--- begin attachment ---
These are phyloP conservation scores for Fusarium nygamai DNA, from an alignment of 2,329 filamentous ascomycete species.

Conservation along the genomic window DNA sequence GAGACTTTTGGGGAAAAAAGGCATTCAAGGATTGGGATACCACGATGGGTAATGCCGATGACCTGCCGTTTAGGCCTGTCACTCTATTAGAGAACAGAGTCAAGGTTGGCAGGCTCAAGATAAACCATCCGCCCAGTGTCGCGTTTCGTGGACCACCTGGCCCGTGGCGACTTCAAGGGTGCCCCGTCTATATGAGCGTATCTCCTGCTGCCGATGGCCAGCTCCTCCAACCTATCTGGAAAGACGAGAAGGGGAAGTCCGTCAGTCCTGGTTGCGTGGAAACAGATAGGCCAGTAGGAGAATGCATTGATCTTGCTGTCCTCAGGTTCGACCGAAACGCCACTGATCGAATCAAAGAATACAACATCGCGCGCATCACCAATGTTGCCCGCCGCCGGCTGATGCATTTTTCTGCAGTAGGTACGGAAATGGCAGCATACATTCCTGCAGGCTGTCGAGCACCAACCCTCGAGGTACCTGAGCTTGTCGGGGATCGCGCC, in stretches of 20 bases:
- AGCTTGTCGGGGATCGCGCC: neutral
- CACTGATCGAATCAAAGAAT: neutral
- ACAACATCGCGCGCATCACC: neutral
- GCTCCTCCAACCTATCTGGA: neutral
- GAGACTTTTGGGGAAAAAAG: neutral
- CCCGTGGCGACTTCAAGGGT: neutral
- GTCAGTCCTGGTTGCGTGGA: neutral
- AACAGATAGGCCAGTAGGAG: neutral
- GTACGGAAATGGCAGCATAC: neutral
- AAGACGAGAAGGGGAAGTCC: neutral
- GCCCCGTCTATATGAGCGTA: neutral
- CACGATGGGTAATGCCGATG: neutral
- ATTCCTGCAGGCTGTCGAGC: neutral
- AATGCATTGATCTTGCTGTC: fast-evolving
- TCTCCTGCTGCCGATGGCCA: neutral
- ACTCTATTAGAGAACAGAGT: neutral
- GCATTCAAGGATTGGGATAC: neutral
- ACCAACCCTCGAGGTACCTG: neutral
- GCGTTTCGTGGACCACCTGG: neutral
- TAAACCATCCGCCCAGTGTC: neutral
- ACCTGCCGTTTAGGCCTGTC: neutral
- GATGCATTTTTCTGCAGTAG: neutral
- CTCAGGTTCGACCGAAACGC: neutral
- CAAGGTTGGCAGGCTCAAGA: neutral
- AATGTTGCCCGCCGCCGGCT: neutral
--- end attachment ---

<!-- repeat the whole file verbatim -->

These are phyloP conservation scores for Fusarium nygamai DNA, from an alignment of 2,329 filamentous ascomycete species.

Conservation along the genomic window DNA sequence GAGACTTTTGGGGAAAAAAGGCATTCAAGGATTGGGATACCACGATGGGTAATGCCGATGACCTGCCGTTTAGGCCTGTCACTCTATTAGAGAACAGAGTCAAGGTTGGCAGGCTCAAGATAAACCATCCGCCCAGTGTCGCGTTTCGTGGACCACCTGGCCCGTGGCGACTTCAAGGGTGCCCCGTCTATATGAGCGTATCTCCTGCTGCCGATGGCCAGCTCCTCCAACCTATCTGGAAAGACGAGAAGGGGAAGTCCGTCAGTCCTGGTTGCGTGGAAACAGATAGGCCAGTAGGAGAATGCATTGATCTTGCTGTCCTCAGGTTCGACCGAAACGCCACTGATCGAATCAAAGAATACAACATCGCGCGCATCACCAATGTTGCCCGCCGCCGGCTGATGCATTTTTCTGCAGTAGGTACGGAAATGGCAGCATACATTCCTGCAGGCTGTCGAGCACCAACCCTCGAGGTACCTGAGCTTGTCGGGGATCGCGCC, in stretches of 20 bases:
- AGCTTGTCGGGGATCGCGCC: neutral
- CACTGATCGAATCAAAGAAT: neutral
- ACAACATCGCGCGCATCACC: neutral
- GCTCCTCCAACCTATCTGGA: neutral
- GAGACTTTTGGGGAAAAAAG: neutral
- CCCGTGGCGACTTCAAGGGT: neutral
- GTCAGTCCTGGTTGCGTGGA: neutral
- AACAGATAGGCCAGTAGGAG: neutral
- GTACGGAAATGGCAGCATAC: neutral
- AAGACGAGAAGGGGAAGTCC: neutral
- GCCCCGTCTATATGAGCGTA: neutral
- CACGATGGGTAATGCCGATG: neutral
- ATTCCTGCAGGCTGTCGAGC: neutral
- AATGCATTGATCTTGCTGTC: fast-evolving
- TCTCCTGCTGCCGATGGCCA: neutral
- ACTCTATTAGAGAACAGAGT: neutral
- GCATTCAAGGATTGGGATAC: neutral
- ACCAACCCTCGAGGTACCTG: neutral
- GCGTTTCGTGGACCACCTGG: neutral
- TAAACCATCCGCCCAGTGTC: neutral
- ACCTGCCGTTTAGGCCTGTC: neutral
- GATGCATTTTTCTGCAGTAG: neutral
- CTCAGGTTCGACCGAAACGC: neutral
- CAAGGTTGGCAGGCTCAAGA: neutral
- AATGTTGCCCGCCGCCGGCT: neutral